The hardest part of getting started as a session musician is finding your first few jobs. These tips should help you narrow your session musician job hunt down and kick start things so the work starts pouring in.
Work Your Contacts:
A lot of things in the music industry are about who you know, and getting work as a session musician is no different. Do you know any musicians who are getting ready to record that might be able to use an extra hand? Do you know anyone who works in a studio? Even if you don't know anyone who can give you some work right off the bat, get the word out in your circle that you're available for hire.
Hit Up Your Local Studios:
Studios are often in the position of telling musicians where they can find a good such and such player. You need to be on their radar. If you live in a place with a healthy music scene, you'll be facing a lot of competition, and there are likely to be established players that get the first phone calls when a job needs to be done. That's ok. You just need your one chance to get in there and do a good job, so stick with it.
When you're introducing yourself to a studio, play up any past experience - it will let people know that you're professional and understand the recording process.
Let the Labels Know:
Are there any labels operating in your area? Make sure they know you're available to hire, so they can mention you're name when one of their bands need a player for recording or a fill in for a show.
Advertise your services on Craigslists, local papers, flyers in record shops and studios, message boards frequented by musicians - anywhere you can think of it. Think about especially targeting websites and message boards that are read by songwriters who may need a musician to record demos of their songs or vocalists who need a backing band to record their demo.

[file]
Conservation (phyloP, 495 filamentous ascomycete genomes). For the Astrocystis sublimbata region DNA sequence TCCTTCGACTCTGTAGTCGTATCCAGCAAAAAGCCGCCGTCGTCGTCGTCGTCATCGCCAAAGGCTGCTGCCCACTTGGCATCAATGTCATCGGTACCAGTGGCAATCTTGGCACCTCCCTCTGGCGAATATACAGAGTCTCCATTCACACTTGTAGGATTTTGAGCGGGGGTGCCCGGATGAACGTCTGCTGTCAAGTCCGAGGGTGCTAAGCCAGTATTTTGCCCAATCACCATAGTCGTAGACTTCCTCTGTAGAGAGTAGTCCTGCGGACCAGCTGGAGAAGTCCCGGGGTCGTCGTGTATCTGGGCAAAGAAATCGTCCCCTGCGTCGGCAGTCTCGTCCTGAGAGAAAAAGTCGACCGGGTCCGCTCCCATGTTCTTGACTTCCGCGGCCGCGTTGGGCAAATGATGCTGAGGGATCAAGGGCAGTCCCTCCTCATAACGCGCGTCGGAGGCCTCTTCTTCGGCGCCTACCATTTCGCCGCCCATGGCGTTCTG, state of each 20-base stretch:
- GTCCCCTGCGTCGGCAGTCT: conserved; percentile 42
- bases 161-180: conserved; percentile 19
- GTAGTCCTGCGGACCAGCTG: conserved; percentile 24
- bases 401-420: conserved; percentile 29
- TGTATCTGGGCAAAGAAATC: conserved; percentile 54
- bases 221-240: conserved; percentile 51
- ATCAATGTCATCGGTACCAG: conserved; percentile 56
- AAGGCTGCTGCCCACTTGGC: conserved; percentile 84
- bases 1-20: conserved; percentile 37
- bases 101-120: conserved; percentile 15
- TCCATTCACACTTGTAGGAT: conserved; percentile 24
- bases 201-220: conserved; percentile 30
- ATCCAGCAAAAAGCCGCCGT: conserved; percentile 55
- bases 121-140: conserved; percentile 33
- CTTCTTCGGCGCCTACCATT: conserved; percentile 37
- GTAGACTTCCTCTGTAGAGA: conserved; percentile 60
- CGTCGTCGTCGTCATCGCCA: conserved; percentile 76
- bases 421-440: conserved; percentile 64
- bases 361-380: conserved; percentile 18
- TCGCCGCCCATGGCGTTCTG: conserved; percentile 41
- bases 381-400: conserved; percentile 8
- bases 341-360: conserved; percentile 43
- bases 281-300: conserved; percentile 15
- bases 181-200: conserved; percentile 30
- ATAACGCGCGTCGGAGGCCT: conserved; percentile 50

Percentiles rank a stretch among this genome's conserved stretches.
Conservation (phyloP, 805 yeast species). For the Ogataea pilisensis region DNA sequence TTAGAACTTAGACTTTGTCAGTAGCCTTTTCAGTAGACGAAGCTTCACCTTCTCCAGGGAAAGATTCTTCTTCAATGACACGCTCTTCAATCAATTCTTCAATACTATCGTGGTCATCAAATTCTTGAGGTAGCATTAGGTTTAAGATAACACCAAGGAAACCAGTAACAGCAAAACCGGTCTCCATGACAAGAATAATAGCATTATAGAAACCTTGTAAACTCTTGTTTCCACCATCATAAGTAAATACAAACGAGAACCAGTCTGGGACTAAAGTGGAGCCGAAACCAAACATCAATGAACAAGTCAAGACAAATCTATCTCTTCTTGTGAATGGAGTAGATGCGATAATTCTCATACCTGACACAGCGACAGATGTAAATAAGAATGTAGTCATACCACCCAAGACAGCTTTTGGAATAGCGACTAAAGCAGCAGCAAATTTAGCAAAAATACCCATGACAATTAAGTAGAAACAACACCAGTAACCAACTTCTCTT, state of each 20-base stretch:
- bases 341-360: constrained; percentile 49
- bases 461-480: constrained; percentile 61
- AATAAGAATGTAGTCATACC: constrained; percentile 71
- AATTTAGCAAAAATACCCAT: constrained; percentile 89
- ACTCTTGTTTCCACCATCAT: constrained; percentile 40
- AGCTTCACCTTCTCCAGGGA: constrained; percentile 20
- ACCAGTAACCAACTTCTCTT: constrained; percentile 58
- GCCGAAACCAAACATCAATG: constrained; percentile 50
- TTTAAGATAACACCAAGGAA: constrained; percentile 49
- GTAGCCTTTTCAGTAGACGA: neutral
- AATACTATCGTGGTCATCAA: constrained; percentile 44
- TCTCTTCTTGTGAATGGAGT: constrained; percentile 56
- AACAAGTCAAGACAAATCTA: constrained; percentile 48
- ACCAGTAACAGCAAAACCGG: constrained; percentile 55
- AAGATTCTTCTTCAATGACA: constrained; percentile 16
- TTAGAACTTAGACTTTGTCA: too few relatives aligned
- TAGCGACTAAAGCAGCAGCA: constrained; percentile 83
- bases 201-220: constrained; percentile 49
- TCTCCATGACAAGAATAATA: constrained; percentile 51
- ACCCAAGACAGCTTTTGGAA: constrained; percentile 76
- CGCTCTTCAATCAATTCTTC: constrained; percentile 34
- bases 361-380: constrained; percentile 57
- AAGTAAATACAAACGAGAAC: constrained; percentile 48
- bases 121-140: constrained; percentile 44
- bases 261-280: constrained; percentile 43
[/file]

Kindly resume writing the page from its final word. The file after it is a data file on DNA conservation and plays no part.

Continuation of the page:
Find Your Niche:
OK, maybe your dream is to make a living playing the guitar as a session player. Take a number. If you play a mean glock/pedal steel/theremin/insert instrument here, that could be your way of opening the session musician door. It doesn't have to be a particularly outlandish kind of instrument - horns, double bass, mandolin, cello - it's much harder to find musicians who can play these instruments than it is to find a session keyboard player, which makes those musicians in higher demand. Even if you want to move to a different instrument later, work your unique skills to get in the door.
Do Some Recording:
If you're having a hard time getting the studios to pay attention to you, consider booking a recording session. Don't blow a lot of money, but if you can get in for a few hours, you'll build a relationship with the people working there while showing off your chops. This is more of a work around than an ideal situation, but sometimes creative thinking is key to getting your break!
If at First You Don't Succeed:
Breaking into session musician work can take time and patience. Just like everything in the music industry, it is competitive and requires a lot of self promotion and a little bit of luck. Continue to put yourself in situations where you'll meet fellow musicians and where people can hear your playing, and keep spreading the word.
It may be hard breaking into this kind of work, but the flip side is that once you're in, you're IN. The time and effort you invest in establishing yourself will have been well worth it when you're the go-to player in your town.